.

 


5.a) Print off a copy of this map. Paste the map in the center of an A3 page, and then draw on the map the main routs taken by the British and colonial forces. Include the dates and a coloured key on your map. 

Then around the map, on the A3 sheet, make a few brief points on each of the main events or actions of both sides during the conflict.
From the place on the map of each event, draw a line to your notes, that outline the main actions that took place at that location.
The map shown in the first unit Web Lesson on the American War of Independence will help you with this activity.

 


An American Privateer

 
5.b) Explore and study this interactive representation of a Revolutionary war battlefield.
Then write one paragraph on
'The Key Features and Battle Tactics Commonly Seen on the Revolutionary War battle fields':
http://www.classzone.com/cz/books/amer_hist_1914/resources/htmls/animations/battle_anim/standAlone.swf


  6. OPTIONAL EXTRA

Watch the following documentary, until you think the narrator has explained  what is different or unique about the history of New York City. What is unique about New York, compared to the history and development of other key settlement areas in the north eastern States of America?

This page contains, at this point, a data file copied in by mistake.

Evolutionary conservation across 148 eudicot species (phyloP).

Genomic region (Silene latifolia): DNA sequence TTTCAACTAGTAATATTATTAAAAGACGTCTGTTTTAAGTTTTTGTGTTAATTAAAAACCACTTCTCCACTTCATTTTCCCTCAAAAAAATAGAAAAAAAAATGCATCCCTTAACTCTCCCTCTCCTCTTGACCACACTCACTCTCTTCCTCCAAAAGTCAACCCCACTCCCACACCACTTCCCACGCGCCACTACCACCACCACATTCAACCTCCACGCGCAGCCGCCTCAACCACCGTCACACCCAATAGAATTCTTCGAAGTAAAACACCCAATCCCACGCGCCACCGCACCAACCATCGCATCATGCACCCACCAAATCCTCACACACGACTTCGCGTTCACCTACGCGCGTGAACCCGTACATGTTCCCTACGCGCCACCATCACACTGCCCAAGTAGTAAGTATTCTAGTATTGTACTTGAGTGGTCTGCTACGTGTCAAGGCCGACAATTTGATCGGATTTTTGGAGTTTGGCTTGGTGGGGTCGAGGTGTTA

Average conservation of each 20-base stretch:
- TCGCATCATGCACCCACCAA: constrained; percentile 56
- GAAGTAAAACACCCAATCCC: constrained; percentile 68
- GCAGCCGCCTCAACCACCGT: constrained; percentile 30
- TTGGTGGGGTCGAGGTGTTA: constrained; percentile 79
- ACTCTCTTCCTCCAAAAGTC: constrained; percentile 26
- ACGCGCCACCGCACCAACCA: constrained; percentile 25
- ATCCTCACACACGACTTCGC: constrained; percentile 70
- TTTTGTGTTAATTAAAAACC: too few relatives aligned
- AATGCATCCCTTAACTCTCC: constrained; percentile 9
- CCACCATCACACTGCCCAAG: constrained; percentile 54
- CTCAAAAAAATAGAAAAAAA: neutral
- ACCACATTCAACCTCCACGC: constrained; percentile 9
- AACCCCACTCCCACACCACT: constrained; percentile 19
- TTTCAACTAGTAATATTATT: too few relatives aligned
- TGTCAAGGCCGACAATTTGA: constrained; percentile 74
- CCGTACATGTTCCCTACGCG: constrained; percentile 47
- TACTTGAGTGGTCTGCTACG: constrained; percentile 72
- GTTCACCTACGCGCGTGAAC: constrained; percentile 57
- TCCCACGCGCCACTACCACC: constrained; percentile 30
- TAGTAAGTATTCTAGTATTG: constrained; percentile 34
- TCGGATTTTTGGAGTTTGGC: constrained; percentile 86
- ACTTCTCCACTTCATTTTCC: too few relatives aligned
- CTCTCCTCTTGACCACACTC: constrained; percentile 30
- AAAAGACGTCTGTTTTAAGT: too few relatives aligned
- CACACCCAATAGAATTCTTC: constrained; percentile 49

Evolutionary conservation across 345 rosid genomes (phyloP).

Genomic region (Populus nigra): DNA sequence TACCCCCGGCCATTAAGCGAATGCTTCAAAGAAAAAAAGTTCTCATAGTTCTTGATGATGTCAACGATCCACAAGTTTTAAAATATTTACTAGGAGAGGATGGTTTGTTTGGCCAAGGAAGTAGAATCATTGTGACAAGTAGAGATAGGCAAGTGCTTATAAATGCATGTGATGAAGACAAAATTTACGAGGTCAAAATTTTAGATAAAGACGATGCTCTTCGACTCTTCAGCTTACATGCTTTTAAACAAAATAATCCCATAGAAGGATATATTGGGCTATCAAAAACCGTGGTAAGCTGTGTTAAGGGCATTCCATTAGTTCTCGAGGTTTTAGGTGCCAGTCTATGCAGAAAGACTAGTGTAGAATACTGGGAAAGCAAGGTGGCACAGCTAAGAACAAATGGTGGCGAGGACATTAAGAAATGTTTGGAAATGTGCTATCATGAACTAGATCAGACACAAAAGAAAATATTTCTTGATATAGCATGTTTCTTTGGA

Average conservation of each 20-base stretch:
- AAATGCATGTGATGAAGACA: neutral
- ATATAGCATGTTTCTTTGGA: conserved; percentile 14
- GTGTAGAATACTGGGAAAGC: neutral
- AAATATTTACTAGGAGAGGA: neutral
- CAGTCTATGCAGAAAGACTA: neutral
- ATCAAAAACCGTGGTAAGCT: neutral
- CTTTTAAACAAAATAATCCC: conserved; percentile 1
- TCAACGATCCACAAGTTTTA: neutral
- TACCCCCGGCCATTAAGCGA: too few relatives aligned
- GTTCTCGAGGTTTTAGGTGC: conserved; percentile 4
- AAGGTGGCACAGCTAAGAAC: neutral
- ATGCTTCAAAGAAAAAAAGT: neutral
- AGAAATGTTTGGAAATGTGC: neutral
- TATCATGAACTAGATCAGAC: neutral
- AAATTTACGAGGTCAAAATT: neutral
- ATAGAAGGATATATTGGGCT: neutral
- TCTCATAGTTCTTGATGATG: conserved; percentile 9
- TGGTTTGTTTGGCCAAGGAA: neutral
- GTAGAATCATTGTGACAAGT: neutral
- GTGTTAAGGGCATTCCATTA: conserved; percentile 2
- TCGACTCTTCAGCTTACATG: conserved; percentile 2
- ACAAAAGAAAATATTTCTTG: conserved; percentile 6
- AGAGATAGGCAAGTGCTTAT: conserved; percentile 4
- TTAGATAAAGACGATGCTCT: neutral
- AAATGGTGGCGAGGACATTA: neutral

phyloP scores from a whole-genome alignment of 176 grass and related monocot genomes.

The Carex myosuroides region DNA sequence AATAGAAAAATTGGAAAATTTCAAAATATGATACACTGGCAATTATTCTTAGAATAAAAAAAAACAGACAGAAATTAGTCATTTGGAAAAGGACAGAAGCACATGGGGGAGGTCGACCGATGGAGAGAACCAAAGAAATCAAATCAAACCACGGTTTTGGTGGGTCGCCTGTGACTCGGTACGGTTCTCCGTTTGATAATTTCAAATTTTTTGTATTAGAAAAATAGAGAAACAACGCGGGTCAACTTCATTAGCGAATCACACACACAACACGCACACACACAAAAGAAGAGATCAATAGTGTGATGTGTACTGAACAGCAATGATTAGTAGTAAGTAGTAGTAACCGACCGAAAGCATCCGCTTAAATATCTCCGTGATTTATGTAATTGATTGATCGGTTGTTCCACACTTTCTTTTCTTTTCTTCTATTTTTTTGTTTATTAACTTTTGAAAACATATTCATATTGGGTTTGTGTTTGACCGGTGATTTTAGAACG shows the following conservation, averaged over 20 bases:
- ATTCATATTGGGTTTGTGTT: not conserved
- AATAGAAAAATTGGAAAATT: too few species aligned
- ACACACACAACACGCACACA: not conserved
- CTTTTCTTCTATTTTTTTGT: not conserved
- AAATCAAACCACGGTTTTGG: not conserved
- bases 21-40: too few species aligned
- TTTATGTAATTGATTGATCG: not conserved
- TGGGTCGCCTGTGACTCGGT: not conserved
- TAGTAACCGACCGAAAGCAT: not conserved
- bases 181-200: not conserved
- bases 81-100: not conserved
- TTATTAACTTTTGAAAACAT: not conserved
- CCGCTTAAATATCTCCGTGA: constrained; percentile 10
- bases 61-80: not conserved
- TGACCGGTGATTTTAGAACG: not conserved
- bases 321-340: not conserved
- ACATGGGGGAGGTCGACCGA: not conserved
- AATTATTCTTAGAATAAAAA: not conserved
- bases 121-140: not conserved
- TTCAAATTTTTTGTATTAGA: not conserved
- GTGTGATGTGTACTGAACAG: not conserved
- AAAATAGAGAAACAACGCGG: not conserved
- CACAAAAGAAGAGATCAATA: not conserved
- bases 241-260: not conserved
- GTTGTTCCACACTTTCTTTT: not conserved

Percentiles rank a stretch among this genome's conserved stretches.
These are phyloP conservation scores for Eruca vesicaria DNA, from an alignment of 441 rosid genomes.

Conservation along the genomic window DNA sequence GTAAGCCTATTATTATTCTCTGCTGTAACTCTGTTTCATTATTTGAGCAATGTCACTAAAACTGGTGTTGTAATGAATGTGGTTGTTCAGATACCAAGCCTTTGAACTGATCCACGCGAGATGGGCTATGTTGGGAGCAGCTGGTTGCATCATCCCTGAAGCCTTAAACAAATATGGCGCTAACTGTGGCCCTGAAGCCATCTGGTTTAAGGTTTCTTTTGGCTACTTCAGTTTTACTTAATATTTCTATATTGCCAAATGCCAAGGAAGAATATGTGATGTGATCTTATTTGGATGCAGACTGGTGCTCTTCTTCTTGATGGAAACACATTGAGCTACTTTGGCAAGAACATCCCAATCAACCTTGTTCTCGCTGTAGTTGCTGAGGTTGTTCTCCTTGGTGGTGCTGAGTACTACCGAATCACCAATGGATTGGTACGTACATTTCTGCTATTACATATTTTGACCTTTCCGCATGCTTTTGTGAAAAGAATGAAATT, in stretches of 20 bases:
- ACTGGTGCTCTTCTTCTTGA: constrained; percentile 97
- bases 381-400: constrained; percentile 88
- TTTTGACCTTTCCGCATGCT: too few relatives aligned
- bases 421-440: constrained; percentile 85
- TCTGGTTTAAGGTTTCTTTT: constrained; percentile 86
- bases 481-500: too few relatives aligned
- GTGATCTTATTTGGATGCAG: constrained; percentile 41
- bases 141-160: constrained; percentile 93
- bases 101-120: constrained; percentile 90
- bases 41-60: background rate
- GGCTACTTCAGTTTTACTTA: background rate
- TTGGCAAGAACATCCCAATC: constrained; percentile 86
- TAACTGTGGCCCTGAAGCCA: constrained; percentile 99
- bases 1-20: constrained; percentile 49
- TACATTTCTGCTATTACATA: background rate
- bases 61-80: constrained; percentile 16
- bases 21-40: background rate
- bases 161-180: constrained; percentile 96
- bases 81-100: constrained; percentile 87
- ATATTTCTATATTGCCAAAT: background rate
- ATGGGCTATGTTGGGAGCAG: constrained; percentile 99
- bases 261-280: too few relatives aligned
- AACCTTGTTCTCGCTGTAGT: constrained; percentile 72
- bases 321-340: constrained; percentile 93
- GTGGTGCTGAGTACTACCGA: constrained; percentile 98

https://www.youtube.com/watch?v=vAl7M0Le1Kg

a) Why and in what way were the reasons for people settling on the Island of Manhattan, different to the reasons that motivated other settlers to come to the new colonies? What was unique about why people settled in New York?

b) In what way  was the composition of people who settled in New York, different to the people who settled in the other American colonies?



 

c) Why has New York grown to be such an important and influential city in America today?

What does this tell us about the value and importance, of accepting equally the wide range in the types of people, who can make up a city today? What does it tell us about the importance of being open, tolerant and accepting of different types of people, regardless of their different cultures, religions and backgrounds?

d) To what extent has the political, cultural and economic success of New York, been the product of this historical openness, tolerance and acceptance? Has this acceptance of all people, and giving them the same freedoms and rights, enabled them to fully use and focus their wide range of talents and skills?
Were there though any exceptions? Were any people not welcomed or included?


f) What lessons could be learned, from this unique historical 'experiment' seen in the story of New York. How could the history of New York be a valuable help for other cities in the world today, aspiring to also create a peaceful, thriving and prosperous society?